The usual excuse for the extended rollout is “pensioners will be safer if a third party administers their payment”. The office of David Gillespie, member for Lyne, an electorate that contains a large population of age pensioners, gave this away at the same time Anne Ruston was denying any plans to put millions more onto the card.

    So – we have a government planning to put pensioners, veterans, the disabled, the sick, the unemployed, carers and students onto this punitive system should they win the election. Most Australians don’t even know this card exists, but another term for Scovid will ensure they do know all about it because their family members will be forced onto it.

    What issue is more important? Saving the wealth of a few retirees or saving millions of Australians from the CDC?

    Here’s the latest example of the way this card is misused by Indue and the misery it inflicts – read the whole thread and imagine how you would feel if you were suddenly forced onto the CDC. It is a nightmare that will soon be inflicted on too many of us if idiots incensed over easily changed tax legislation do not come to their senses.

  9. Keith Pitt, surely one of the dumbest of the dumb in a ministry notable for its stupidity, is in a bit of legal bother.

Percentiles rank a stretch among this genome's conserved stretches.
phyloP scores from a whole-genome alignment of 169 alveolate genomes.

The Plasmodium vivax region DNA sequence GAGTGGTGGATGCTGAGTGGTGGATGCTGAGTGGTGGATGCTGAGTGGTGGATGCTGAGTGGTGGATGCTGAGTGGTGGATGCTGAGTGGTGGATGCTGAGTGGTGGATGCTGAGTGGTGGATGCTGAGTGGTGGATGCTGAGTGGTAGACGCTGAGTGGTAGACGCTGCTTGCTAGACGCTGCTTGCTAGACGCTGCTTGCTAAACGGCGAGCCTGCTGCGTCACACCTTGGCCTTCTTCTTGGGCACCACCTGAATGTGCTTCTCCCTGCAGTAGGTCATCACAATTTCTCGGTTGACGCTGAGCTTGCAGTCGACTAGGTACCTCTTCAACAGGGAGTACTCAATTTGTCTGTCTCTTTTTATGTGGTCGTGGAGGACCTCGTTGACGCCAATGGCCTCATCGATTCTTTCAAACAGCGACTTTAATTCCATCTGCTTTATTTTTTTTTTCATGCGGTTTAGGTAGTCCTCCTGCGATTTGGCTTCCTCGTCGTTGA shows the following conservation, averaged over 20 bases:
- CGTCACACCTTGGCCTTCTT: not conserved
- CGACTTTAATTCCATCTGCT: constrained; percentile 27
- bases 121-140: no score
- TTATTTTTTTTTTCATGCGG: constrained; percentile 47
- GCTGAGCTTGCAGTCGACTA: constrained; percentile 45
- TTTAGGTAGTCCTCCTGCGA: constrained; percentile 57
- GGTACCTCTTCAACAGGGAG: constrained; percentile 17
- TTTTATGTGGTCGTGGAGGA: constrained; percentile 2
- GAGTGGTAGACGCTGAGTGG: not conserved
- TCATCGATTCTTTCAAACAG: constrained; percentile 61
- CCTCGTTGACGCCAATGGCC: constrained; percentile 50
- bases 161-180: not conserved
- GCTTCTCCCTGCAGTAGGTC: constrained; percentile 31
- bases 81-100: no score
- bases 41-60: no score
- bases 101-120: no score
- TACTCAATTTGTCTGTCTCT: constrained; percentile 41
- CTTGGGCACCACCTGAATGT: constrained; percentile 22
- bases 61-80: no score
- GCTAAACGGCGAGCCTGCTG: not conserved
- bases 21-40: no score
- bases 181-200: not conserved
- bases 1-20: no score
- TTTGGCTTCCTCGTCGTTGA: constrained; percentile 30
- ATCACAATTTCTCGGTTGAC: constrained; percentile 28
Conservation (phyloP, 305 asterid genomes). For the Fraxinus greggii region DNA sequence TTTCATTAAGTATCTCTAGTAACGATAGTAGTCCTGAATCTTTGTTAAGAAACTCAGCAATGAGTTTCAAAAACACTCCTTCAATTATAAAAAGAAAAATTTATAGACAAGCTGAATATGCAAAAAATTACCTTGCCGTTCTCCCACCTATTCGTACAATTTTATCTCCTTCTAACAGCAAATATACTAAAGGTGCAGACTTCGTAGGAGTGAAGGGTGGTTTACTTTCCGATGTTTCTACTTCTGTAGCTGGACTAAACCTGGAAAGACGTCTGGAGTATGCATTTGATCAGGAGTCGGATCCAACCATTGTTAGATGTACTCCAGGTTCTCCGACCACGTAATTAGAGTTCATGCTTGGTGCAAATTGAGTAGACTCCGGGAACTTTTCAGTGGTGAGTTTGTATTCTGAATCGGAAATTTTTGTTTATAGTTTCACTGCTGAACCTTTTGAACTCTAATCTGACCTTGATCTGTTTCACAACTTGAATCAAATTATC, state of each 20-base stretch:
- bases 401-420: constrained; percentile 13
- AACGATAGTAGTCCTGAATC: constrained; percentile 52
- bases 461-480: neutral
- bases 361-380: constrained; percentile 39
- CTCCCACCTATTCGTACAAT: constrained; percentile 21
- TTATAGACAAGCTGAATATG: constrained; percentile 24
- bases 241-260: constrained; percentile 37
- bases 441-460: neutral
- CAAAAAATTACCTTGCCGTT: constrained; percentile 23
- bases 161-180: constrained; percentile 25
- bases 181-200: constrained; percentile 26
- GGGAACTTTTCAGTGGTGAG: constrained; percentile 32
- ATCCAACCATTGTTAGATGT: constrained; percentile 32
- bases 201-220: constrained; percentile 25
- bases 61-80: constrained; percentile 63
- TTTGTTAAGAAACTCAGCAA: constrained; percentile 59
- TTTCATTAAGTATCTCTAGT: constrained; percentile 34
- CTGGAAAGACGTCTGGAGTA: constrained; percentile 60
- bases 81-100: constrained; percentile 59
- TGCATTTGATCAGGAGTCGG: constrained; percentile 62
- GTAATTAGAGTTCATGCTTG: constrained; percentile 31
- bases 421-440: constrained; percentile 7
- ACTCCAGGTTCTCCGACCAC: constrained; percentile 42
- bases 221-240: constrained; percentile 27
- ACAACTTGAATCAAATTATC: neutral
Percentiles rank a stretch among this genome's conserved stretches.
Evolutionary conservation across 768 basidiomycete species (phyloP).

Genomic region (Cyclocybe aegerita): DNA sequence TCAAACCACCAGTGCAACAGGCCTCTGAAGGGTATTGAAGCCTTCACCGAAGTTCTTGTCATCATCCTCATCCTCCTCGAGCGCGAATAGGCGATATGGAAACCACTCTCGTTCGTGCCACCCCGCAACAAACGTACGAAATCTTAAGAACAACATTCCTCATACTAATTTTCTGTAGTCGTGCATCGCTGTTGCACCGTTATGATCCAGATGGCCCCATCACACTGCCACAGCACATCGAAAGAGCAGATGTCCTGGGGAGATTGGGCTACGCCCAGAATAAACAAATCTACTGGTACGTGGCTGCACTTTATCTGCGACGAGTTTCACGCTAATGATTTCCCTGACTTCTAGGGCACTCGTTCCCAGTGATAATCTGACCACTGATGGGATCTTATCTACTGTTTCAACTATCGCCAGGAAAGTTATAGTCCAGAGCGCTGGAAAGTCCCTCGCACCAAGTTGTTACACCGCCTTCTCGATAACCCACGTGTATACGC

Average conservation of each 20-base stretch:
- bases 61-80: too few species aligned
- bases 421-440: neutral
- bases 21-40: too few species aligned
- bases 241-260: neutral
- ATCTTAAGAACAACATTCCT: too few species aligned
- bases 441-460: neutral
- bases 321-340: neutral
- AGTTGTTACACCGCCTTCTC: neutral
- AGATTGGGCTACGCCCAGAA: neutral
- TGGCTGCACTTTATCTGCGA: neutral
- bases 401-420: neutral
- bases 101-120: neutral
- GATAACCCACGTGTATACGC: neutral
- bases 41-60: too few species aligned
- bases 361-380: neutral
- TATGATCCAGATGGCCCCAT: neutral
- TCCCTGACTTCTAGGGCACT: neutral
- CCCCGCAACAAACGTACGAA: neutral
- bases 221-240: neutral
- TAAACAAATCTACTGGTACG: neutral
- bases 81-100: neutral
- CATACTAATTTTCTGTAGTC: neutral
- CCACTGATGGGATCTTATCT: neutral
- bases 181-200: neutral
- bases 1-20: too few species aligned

(Follows on from the corruption exposed in a recent Senate inquiry.)

    Legal challenge launched against federal government’s $21 million Beetaloo Basin grant

    Environmental groups are challenging a federal government decision to award millions of dollars in grants to a fracking company searching for gas buried deep in the Beetaloo Basin.

    The Environment Centre NT and the Environmental Defenders Office have filed urgent legal action against Minister for Resources and Water, Keith Pitt, alleging he did not consider the potential risk to climate change or Australia’s obligations under the Paris Agreement in his bid to expedite gas exploration in the Beetaloo Basin.

    Earlier this month, the minister awarded three grants totalling $21 million to energy company Imperial Oil and Gas, a subsidiary of Empire Energy, to support three new exploration wells and “create thousands of jobs”.